Wednesday, July 19, 2006

Ten books about maverick women

Mary Watson, winner of the 2006 Caine prize for African writing for her short story "Jungfrau" from her 2004 collection Moss, writes in The Guardian of books about maverick women.

The book that gave the list its theme:

Maverick Women by Lauren Beukes

The book that inspired this list. Lauren Beukes invites a host of unusual South African woman to a party: there's a stripper who danced with a snake, a woman who maintained a long term, long distance relationship with an alien (they visited occasionally), as well as familiar figures in a the South African cultural landscape like the music diva Brenda Fassie and Helen Martins of the owl house.

Click here for an interview with Lauren Beukes.

Also on Watson's list:

Property by Valerie Martin

Beautifully written, this book stretches taut between two women: one a slave whose sullen sensuality creeps out from between the lines, the other the owner's repressed wife. The elegant, precise prose contrasts with an underlying unease which simmers then eventually erupts.

Laura Miller wrote in Salon:
Property is a ferociously honest book attacking a subject that has long been wrapped in what her heroine calls "lies without end": race in America. So much ink has been spilled on the topic, and so much of it pabulum and equivocation, that you wouldn't think any writer could find a way to make it fresh or show you anything new, but Martin has. Property is the kind of novel that reminds you that literary fiction still has the power to take us where no other art form can, and that in doing so it can remake the way we understand ourselves.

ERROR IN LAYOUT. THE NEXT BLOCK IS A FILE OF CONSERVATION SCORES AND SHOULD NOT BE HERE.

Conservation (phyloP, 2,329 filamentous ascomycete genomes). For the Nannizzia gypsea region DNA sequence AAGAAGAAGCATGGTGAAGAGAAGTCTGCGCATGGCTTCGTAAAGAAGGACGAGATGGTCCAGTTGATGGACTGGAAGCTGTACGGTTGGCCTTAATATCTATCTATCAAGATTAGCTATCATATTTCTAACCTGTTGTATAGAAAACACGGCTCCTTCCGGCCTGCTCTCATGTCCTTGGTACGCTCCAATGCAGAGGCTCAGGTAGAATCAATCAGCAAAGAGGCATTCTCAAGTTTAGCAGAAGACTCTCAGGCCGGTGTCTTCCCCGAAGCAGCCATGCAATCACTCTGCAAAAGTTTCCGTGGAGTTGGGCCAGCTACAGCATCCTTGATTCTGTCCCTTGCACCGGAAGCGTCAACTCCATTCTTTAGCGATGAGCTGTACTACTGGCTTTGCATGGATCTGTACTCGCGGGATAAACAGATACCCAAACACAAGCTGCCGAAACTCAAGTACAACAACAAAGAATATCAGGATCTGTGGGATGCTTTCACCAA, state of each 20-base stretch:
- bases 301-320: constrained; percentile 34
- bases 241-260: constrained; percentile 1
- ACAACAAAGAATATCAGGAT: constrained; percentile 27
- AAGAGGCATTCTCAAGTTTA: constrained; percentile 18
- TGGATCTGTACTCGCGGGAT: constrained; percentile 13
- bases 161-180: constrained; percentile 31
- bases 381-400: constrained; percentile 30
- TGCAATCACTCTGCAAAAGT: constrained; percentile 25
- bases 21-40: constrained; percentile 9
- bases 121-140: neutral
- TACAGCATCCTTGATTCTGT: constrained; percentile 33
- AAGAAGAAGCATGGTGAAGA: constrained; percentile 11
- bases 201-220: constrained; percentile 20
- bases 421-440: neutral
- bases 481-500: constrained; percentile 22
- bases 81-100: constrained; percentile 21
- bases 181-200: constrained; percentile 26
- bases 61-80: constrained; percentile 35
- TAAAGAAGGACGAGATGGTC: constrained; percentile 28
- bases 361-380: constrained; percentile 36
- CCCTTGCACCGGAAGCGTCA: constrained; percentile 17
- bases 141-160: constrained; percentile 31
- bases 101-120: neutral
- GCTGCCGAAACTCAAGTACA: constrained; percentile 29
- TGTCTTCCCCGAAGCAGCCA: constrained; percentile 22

Click here to read an excerpt from Property.

Margaret Atwood also made the list:

The Blind Assassin by Margaret Atwood

Selecting my favourite of Margaret Atwood's books is a hard task, and The Blind Assassin beats The Handmaid's Tale by a hair's breadth. Which beats Alias Grace only just.

Click here to read an excerpt from The Blind Assassin.

The Blind Assassin won the Booker Prize. Click here to see if I thought the novel deserved it.

Click here to read about all ten titles proposed by Mary Watson.

Nana Wilson-Tagoe, the chair of the committee that awarded Watson the Caine prize for African writing, praised Watson's story:
It is a powerfully written narrative that works skilfully through a child's imagination to suggest a world of insights about familial and social relationships in the new South Africa. It is superbly written and does what a short story should do, by leaving spaces around its narrative into which readers can enter again and again.
--Marshal Zeringue